Man ruled incompetent in murder-for-hire case

December 12, 1992|By Jay Apperson | Jay Apperson,Staff Writer

An Armistead Gardens man charged with soliciting a carwash employee to murder a Baltimore County judge was ruled mentally incompetent to stand trial yesterday in Baltimore Circuit Court.

John T. Klauenberg, 60, is charged with soliciting the murder of ++ Circuit Judge Joseph F. Murphy Jr., who has presided over a dispute involving Mr. Klauenberg's father's million-dollar estate.

After finding Mr. Klauenberg incompetent to stand trial, Baltimore Circuit Judge Clifton J. Gordy committed the man to the custody of the state health department. No trial date will be set unless doctors later find him competent.

Judge Gordy based his decision on a report by psychiatrists at the Clifton T. Perkins Hospital Center, the state hospital for the criminally insane where Mr. Klauenberg is being held, according to his lawyer. The report was sealed within the court file.

After being led into the courtroom with his ankles shackled and his hands cuffed to a leather belt around his waist, Mr. Klauenberg stood to denounce the report as "garbage" and a "tragic sham." He complained that his "alleged doctor" had not spent enough time with him to formulate any opinions and he renewed complaints of the handling of the estate case, saying he had lost everything, including his grade school pictures.

Dressed in a blue sweater and maroon pants and squinting behind his eyeglasses, the bearded Mr. Klauenberg mentioned an unspecified "plot" and added: "There's a whole lot more but I'm dead scared." The court file contains rambling letters written by Mr. Klauenberg and referring to, for example, an "endless conspiracy" to harm him.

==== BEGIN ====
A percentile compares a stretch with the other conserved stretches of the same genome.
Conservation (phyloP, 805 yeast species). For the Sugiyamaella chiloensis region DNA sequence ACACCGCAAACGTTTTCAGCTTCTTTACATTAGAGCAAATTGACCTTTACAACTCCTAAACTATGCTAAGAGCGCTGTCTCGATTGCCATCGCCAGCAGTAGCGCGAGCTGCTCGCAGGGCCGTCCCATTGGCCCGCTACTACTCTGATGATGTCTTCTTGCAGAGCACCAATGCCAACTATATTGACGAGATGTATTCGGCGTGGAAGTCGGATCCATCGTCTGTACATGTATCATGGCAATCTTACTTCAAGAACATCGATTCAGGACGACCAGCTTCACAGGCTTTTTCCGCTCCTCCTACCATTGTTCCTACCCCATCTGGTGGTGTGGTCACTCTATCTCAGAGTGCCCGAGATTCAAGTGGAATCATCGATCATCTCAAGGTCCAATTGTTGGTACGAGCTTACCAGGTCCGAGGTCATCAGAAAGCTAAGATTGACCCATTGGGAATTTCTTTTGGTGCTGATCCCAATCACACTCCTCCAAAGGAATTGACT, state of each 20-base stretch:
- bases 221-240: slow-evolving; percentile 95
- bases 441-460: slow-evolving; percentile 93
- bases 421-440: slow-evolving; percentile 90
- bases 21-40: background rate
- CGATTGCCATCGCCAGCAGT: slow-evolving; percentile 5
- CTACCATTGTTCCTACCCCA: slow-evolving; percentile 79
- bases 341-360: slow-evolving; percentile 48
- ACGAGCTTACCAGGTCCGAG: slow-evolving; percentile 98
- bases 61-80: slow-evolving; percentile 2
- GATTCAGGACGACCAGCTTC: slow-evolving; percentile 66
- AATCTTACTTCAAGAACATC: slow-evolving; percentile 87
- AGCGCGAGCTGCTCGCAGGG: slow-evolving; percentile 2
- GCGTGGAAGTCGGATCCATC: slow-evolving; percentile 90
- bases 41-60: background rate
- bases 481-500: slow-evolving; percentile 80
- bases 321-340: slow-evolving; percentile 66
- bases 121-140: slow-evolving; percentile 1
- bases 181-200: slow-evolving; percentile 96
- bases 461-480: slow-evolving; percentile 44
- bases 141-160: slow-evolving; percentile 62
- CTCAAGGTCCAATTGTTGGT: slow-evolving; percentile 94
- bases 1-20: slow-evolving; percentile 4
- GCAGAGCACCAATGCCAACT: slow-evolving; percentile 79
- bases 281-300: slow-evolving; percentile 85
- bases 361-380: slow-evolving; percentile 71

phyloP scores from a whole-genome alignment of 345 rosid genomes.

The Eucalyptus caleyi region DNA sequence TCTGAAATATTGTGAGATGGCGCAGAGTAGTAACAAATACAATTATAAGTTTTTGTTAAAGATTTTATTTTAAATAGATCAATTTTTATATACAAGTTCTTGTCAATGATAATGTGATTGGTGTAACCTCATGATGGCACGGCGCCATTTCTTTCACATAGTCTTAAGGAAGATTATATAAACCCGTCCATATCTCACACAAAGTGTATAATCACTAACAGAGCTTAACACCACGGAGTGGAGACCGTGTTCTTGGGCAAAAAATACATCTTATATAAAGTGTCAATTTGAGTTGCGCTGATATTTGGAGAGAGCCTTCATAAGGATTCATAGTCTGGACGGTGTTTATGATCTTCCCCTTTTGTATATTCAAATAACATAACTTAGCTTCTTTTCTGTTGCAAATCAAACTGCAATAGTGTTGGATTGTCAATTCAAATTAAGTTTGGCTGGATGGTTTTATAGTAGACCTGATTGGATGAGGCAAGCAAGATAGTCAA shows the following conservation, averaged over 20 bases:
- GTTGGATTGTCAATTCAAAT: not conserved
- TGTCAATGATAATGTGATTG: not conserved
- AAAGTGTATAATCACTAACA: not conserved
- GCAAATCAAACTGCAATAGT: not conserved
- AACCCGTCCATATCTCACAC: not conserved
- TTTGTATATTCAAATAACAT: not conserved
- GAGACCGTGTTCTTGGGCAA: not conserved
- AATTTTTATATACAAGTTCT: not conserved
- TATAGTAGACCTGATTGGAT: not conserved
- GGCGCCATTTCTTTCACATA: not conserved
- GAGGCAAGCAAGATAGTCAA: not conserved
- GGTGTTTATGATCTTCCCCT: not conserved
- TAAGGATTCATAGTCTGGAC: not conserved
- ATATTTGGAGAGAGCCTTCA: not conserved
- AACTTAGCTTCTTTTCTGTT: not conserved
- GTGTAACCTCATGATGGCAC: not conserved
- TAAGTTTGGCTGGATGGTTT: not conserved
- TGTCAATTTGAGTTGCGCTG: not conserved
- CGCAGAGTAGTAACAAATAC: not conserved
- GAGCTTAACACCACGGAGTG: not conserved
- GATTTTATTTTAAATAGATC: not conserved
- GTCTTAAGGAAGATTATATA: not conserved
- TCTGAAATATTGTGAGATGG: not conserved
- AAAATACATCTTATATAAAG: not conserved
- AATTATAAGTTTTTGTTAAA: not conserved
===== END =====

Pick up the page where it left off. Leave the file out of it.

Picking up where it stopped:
His attorney, assistant public defender Elizabeth L. Julian, said Mr. Klauenberg wants to be moved from the Perkins hospital to the Spring Grove Hospital Center.

Mr. Klauenberg was arrested in May at his home in the 1000 block of Rodman Way. Police learned of the alleged plot in April when an employee of an Erdman Avenue carwash went to police and told them he had been offered money to kill Judge Murphy. After weeks of investigation, city homicide detectives obtained a warrant for Mr. Klauenberg's arrest.

Since the mid-1980s, Mr. Klauenberg and his sister have been warring over their father's estate, once valued at more than $1.2 million, court records show. His sister tried to remove him from the will by alleging that he was responsible for their father's death, court records show. Judge Murphy denied that request.

Judge Murphy later ruled that Mr. Klauenberg had used undue influence to get his father to write a second will that left the entire estate of more than $1 million to him, according to court records. The judge ordered the estate's $905,000 split between Mr. Klauenberg and the sister, but after deducting for legal expenses the man's share was less than $120,000.

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